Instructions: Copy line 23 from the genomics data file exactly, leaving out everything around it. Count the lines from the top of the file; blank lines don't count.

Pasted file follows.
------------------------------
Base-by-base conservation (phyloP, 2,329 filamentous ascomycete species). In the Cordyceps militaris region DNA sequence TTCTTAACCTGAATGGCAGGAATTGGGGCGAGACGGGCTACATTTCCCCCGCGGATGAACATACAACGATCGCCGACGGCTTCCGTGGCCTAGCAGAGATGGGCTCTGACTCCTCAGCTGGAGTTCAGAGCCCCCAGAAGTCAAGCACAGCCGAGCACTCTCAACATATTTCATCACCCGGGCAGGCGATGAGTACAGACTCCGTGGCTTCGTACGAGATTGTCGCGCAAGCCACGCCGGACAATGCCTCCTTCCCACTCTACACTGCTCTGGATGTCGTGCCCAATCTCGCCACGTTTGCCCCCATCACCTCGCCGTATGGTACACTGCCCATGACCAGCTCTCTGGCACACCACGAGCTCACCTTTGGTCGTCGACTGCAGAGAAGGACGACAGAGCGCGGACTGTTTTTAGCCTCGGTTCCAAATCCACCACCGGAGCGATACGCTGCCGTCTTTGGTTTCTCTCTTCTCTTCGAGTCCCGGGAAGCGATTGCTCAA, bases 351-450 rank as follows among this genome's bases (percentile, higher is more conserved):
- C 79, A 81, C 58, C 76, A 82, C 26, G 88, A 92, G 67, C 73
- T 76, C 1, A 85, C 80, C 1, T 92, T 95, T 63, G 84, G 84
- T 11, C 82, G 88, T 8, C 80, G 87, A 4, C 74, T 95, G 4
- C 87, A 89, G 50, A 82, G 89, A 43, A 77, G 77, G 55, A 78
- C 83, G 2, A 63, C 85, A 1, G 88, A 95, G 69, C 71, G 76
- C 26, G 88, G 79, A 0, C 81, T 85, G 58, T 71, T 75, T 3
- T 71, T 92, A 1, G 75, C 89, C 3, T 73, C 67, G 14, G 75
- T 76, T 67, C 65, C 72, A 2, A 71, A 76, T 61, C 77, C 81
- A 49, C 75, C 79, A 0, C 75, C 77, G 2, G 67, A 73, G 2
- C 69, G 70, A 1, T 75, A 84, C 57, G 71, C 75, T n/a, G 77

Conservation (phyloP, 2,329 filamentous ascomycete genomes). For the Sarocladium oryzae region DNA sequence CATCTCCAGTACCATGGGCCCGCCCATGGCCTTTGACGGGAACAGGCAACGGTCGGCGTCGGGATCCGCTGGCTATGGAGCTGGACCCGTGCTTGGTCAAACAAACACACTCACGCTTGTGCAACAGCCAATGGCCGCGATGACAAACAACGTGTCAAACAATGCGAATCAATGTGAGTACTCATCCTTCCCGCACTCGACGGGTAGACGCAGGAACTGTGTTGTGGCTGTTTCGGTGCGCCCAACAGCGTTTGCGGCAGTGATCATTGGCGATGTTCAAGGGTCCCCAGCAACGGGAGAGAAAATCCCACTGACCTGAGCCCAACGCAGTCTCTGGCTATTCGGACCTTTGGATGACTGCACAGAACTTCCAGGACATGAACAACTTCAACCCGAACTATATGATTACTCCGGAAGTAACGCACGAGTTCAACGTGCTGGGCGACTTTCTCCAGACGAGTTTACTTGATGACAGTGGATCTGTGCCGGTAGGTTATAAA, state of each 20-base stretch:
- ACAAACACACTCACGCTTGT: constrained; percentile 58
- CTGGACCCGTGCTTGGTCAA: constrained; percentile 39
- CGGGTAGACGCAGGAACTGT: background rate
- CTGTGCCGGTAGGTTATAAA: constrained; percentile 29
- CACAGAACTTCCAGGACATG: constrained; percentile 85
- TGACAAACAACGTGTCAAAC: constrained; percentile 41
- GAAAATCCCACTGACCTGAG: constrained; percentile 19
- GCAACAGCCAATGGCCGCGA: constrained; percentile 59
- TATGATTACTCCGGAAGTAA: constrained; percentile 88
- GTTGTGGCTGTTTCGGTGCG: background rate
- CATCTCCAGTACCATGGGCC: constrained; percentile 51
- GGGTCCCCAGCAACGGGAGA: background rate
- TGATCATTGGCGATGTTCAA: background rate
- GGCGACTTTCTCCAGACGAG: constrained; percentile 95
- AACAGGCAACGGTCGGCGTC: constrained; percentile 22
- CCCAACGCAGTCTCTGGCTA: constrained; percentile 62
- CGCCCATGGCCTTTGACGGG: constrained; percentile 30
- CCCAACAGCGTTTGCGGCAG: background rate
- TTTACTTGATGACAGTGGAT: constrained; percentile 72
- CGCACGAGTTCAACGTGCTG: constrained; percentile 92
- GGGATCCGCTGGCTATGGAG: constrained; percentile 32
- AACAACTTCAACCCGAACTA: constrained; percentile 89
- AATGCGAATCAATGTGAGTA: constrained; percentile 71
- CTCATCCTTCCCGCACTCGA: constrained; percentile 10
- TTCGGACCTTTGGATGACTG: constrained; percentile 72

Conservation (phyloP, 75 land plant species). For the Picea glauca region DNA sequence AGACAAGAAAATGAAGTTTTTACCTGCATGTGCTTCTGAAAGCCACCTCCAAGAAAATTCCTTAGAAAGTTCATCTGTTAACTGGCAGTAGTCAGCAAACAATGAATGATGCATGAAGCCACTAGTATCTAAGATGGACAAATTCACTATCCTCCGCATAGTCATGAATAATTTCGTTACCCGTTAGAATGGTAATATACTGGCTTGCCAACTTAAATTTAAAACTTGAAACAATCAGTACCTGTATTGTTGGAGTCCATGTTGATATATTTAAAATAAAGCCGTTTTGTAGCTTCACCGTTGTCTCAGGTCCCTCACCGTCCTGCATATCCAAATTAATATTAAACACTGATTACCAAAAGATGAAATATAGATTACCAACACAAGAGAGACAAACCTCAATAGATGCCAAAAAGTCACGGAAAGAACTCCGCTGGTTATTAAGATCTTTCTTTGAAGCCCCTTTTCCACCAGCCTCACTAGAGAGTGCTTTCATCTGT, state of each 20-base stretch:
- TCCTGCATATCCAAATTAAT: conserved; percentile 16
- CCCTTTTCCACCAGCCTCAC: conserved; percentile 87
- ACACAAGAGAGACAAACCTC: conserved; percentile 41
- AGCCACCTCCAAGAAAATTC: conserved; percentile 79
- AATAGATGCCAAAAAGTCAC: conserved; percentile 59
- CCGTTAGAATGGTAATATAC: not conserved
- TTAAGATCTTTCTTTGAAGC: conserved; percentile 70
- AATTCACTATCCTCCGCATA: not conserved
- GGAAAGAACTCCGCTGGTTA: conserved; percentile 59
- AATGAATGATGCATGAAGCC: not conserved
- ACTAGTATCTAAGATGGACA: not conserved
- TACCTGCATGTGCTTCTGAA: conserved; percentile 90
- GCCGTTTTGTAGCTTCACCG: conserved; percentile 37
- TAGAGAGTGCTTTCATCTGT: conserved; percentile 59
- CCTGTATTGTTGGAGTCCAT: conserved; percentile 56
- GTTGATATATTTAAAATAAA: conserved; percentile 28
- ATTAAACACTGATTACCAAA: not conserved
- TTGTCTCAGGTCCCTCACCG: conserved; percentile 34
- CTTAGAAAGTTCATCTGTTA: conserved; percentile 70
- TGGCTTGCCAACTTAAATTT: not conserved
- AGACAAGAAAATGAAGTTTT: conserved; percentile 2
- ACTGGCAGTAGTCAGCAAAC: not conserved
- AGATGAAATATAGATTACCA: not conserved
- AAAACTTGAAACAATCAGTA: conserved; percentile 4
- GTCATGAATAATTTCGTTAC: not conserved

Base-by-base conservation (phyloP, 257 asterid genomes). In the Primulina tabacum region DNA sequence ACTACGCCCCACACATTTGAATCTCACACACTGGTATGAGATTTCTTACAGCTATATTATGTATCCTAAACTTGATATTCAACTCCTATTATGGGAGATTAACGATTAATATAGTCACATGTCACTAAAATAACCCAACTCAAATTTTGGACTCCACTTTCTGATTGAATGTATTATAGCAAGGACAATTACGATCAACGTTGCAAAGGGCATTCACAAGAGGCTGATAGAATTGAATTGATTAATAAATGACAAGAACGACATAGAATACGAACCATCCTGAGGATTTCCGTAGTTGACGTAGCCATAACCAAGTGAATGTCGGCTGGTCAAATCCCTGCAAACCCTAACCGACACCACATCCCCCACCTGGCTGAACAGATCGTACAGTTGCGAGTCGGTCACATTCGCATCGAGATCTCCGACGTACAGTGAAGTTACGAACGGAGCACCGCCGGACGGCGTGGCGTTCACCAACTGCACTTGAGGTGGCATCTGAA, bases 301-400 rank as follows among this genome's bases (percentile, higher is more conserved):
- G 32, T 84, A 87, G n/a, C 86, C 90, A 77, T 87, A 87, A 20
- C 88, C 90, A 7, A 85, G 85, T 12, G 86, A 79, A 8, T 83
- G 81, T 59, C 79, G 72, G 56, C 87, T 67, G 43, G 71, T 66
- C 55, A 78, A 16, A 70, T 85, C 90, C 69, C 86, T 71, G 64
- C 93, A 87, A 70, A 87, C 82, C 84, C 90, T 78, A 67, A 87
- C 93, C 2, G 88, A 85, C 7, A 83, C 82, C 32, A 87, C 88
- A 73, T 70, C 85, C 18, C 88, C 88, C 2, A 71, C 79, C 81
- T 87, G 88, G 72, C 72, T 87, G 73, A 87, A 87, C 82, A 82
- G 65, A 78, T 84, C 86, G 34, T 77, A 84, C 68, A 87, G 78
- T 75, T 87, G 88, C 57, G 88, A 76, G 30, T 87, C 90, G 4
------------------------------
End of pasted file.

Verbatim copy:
- CATCTCCAGTACCATGGGCC: constrained; percentile 51